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Download links and information about Promenade by The Divine Comedy. This album was released in 1994 and it belongs to Rock, Pop, Alternative genres. It contains 13 tracks with total duration of 45:21 minutes.

Artist: The Divine Comedy
Release date: 1994
Genre: Rock, Pop, Alternative
Tracks: 13
Duration: 45:21
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No. Title Length
1. Bath 4:10
2. Going Downhill Fast 2:33
3. The Booklovers 5:52
4. A Seafood Song 3:29
5. Geronimo 1:53
6. Don't Look Down 4:48
7. When the Lights Go Out All Over Europe 3:29
8. The Summerhouse 4:15
9. Neptune's Daughter 4:49
10. A Drinking Song 4:37
11. Ten Seconds to Midnight 2:10
12. Tonight We Fly 3:01
13. Untitled Outro 0:15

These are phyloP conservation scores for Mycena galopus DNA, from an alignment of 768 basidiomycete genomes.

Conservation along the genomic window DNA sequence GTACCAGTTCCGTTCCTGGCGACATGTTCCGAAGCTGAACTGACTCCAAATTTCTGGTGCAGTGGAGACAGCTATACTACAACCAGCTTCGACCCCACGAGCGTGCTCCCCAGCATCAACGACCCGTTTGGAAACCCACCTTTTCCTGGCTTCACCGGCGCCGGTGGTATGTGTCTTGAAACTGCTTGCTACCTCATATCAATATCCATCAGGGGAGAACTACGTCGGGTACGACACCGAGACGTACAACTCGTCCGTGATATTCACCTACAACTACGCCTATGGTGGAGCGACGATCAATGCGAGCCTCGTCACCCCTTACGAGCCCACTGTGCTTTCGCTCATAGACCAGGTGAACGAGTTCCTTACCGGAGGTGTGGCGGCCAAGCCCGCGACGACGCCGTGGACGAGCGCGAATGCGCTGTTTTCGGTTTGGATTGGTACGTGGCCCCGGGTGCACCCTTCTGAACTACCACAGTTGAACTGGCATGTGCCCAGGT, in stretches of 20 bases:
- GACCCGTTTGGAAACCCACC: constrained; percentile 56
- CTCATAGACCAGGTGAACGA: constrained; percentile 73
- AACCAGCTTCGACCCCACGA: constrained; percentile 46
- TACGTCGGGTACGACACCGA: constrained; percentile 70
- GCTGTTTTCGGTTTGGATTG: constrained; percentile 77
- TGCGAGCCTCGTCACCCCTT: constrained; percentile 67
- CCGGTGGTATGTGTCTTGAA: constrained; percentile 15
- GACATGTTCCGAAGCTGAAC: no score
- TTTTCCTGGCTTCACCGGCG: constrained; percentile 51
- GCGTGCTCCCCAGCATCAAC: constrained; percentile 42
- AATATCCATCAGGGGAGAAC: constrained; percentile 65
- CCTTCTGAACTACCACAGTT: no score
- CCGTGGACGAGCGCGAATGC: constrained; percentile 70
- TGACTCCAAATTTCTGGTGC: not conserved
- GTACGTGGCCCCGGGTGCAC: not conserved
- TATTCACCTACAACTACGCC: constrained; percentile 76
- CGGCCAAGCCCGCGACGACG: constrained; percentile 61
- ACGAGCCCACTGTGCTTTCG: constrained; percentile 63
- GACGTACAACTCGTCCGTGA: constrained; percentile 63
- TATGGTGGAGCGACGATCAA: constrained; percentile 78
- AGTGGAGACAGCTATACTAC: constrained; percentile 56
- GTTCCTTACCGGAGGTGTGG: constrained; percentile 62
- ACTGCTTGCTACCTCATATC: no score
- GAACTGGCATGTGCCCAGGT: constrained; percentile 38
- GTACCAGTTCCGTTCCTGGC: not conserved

While in appearance, it seems like a sequel to Liberation — a similar cover shot down to the typeface that is on the front, in this case showing Hannon in front of the IM Pei-designed entrance to the Louvre, while the back shows a similarly Rococo piece of decoration — Promenade is in fact even more extremely and defiantly non-rock than its predecessor. With a larger number of string performers to accompany him, not to mention someone on oboe, sax, and cor anglais (English horn), Hannon retains only drummer/co-producer Darren Allison from the previous record to make what remains his most self-conscious art release to date. The opening "Bath" sets the course, with seacoast sounds and a brief spoken word bit that turns into a minimalist Michael Nyman homage before slamming into the song proper, where the guitars and bass take a back seat to the choir, strings, and woodwinds, all the while driven along by Allison's solid percussion. From there all kinds of twists and turns emerge in an alternate universe where classical instrumentation offers as much pop as a guitar strum. The extreme archness of "Going Downhill Fast" is also a pub singalong, while "Don't Look Down" builds to a dramatic, striking ending. Hannon's wickedly sharp wit informs almost everything; "The Booklovers" is the clear winner on that count, as Hannon tremulously recites a number of authors' names (with an appropriate accompanying sample or aside, often quite hilarious) over a stately arrangement. "A Seafood Song" and "A Drinking Song" celebrate exactly what they say they do, the latter offering up the great line "All my lovers will be pink and elephantine!" At the same time, the tender side of Hannon, which has sometimes been ignored, surfaces more than once, with "The Summerhouse," a nostalgic, wonderfully gentle piece on a lost season of love. This turns out to be one of Hannon's best songs ever.